Stirling & Son
Will Stirling is fascinated by the boats of the late 18th and early 19th centuries. Small boats of this era have no equal in beauty, he says: the bluff shapes of the 18th century had become finer for speed, while the deep sections, firm beam and strong forefoot speak of a good grip in the water and lots of stability to stand up to a large rig.
Since early September Will has been building the lugger Alert at Morewellham in Cornwall, with reference to plans he has studied at the Science Museum, the National Maritime Museum at Greenwich and at Exeter University, where he is also doing a part-time MA in Maritime History.
Alert has clinker planking, a lute stern, and typically bold curves that make the transition from buoyant hull above water to a fine entry, long keel and smooth run aft below. With 80 square foot of canvas per ton displacement, Will says she’ll be a powerful little vessel.
Will’s site includes some excellent reading, and his photo gallery is a treat. I’ll be coming back time and again over the next few months to follow his progress with this project.
Will also makes and sells clinker rowing dinghies at a cost of Â£220 per foot, including leathered sweeps, a choice between thole pins or rowlocks, a ring-bolt through stem and stern post and removable sole boards.
Just about everyone who comes to these pages is some kind of boat nut, and I’m a boat nut too. I’d like to make this weblog as interesting and useful to us all as possible, and I want to fill it with news and photographs about:
•Projects about old boats, historic boats, traditionally-built boats, and traditionally-derived boats.
•Boating history and traditions.
•The skills involved, the craftsmen and the available training.
So, whether you own these kinds of boats, work on them, sell them, build them, paint or photograph them, write about their history, design them, run a club or organise events, or collect old songs and stories connected with them – if you would like to bring your projects to the attention of a wider public, email me now at email@example.com!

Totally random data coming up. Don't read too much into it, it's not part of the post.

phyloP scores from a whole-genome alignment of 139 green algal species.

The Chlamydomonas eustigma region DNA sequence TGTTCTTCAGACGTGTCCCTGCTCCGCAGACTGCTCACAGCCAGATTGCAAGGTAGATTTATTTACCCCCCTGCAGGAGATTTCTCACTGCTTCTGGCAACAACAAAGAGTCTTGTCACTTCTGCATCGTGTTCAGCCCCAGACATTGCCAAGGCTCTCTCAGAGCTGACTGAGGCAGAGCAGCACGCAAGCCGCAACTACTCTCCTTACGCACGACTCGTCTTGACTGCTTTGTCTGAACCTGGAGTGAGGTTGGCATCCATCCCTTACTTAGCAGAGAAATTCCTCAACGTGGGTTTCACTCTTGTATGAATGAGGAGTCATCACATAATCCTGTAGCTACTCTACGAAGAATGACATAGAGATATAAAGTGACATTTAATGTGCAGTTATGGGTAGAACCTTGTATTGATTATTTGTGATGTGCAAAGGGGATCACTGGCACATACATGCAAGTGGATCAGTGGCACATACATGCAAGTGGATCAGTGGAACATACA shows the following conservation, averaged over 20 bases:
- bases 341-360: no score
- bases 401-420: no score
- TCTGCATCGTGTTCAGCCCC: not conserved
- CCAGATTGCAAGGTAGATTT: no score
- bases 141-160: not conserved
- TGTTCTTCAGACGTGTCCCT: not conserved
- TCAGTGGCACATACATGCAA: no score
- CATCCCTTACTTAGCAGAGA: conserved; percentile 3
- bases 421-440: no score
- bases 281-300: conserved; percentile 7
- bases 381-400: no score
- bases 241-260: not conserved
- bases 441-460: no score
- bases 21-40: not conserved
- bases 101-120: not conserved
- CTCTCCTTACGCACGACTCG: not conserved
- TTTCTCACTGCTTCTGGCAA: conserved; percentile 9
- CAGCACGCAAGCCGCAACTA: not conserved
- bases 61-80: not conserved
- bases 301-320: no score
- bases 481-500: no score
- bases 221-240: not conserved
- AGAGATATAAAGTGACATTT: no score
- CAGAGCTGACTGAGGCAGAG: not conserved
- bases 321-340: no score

Like many Brits I’ve been enjoying the BBC television series Coast, which is made up of interesting segments about various stretches of our coastline. It’s been good stuff most of the time, and has covered areas of our coast most people never get near, such as Spurn Point, and it has often been illuminating and informative.
If I was to make a complaint it would be that at times I have felt the influence of middle-class London youngsters laughing just a little too hard at people who live or holiday at Northern seaside resorts. Directed largely from London as it is, I suppose we should not be surprised that the BBC should be like this from time to time.
Watching this otherwise very enjoyable piece of television couple of weeks ago, I noticed a segment on the Hebridean boatbuilder John MacAulay, and was inspired to use Google to see what I could discover about him.
Here are the BBC’s notes from the programme:
Here’s what I found when I Googled for John Macaulay. First, here’s a picture of his yard:
Here’s a scrap of video from the film Am Baile in which he talks about boatbuilding and his ambition to pass his skills on to a younger generation:
The way that Google can broaden one’s perspective of people can be wonderful. Here’s a review of MacAulay’s book making the plausible argument that all those songs, stories and legends about seal people were based on real encounters with a kayak-using people who used to be seen along the Scottish coast:
Seal-folk and Ocean Paddlers: Sliochd Nan Ron
I’m reminded of all those Australian Aboriginal stories about giant creatures that seem to be supported by fossil evidence – or was it that the fossils were the source of the stories?
Anyway, in case you’re wondering what the hell I’m talking about, here are some sites that may give some insight:
There are lots of these stories and ballads. Here’s one recorded by the Oxford book of ballads of 1910:
And here’s the Child Ballads version: